Everyday Icon: July Guest Style Editor - Fashion Director and Designer, Gretchen Jones

Our Guest Style Editor for July tells us what she's been up to since winning Season 8 of Project Runway; her story is full of inspiring insights for the "grown ass woman" in us all (regardless of your industry).
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Our Guest Style Editor for July tells us what she's been up to since winning Season 8 of Project Runway; her story is full of inspiring insights for the "grown ass woman" in us all (regardless of your industry).
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You might recognize her face from television — Gretchen Jones won first place on Project Runway back in 2010. In the years since, the fashion director and designer has tackled a whole new slew of creative career feats, and now, she's stepping in as our Guest Style Editor for July. We couldn't be more excited to share her insights over the course of the month, but we're equally excited to introduce you to her general life philosophy, particularly after sitting down to ask her a few personal questions. Even if you're hesitant to call yourself a fashionista, you'll find piles of wisdom in her thoughtful responses below, where she explains the crucial values she brings to everyday scenarios (like kindness and detachment), how (and why) she's rethinking her role in her larger industry, and what it really means to achieve your dreams as a "grown ass woman."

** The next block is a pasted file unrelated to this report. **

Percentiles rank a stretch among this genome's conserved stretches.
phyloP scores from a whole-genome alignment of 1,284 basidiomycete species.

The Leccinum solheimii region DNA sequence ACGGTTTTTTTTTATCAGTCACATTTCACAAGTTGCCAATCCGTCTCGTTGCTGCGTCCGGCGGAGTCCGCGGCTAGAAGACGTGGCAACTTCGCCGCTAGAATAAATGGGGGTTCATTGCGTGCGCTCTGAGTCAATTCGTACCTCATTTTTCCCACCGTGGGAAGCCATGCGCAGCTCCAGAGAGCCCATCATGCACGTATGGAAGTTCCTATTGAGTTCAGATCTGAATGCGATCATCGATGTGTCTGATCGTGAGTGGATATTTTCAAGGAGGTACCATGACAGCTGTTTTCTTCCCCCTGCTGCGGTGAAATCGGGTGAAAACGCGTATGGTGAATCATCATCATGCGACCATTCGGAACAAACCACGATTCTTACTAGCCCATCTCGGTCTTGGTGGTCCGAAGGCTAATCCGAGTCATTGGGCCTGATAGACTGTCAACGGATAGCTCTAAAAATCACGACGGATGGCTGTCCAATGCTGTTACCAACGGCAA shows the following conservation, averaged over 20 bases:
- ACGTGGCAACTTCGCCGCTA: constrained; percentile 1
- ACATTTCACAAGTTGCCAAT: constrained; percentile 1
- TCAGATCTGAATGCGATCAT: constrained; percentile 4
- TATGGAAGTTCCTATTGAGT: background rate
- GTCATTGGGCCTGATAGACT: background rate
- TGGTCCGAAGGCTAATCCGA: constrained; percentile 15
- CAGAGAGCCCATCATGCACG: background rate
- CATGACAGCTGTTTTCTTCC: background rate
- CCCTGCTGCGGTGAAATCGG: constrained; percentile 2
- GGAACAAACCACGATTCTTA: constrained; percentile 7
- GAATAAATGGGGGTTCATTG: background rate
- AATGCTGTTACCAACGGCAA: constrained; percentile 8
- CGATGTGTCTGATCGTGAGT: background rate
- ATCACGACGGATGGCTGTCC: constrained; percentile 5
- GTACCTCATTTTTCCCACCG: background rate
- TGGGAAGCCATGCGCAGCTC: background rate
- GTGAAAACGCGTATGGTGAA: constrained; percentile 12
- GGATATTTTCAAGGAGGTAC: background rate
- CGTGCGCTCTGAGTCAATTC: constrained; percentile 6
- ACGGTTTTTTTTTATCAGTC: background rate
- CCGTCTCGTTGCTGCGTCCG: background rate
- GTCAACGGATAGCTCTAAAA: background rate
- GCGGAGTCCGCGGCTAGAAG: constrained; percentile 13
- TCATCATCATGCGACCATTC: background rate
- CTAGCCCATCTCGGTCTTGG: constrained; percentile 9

Your professional path is more public than most. Can you tell us what has transpired since your winning Season 8 of Project Runway?

You know, regardless of my participation on an internationally televised show...The fashion industry is set up, especially for those participating in it, under the title of "designer" for public display (and judgment). Sometimes I struggle with this facet, other times it feeds me. I suppose one wouldn't make the choice to participate in said industry without embracing the platform...even long for that kind of exposure! That said, it’s been a sometimes rewarding, sometimes challenging six years since participating on Project Runway.

The quick breakdown is — I have won more awards since winning Season 8. I've started and closed down a fashion label. I achieved my ultimate "dream job" working as a fashion director for a brand name. I've realized my dreams didn't quite align with my lifestyle. I've resigned from what once (for over 30 years of my life, and I’m only 34) was my ultimate professional dream. I've taken two sabbaticals within the six-year period to step back and recalibrate my spiritual self. And I've experienced an evolution in perspective that has completely changed my focus and vision for not only myself on a personal level, but the future of my industry.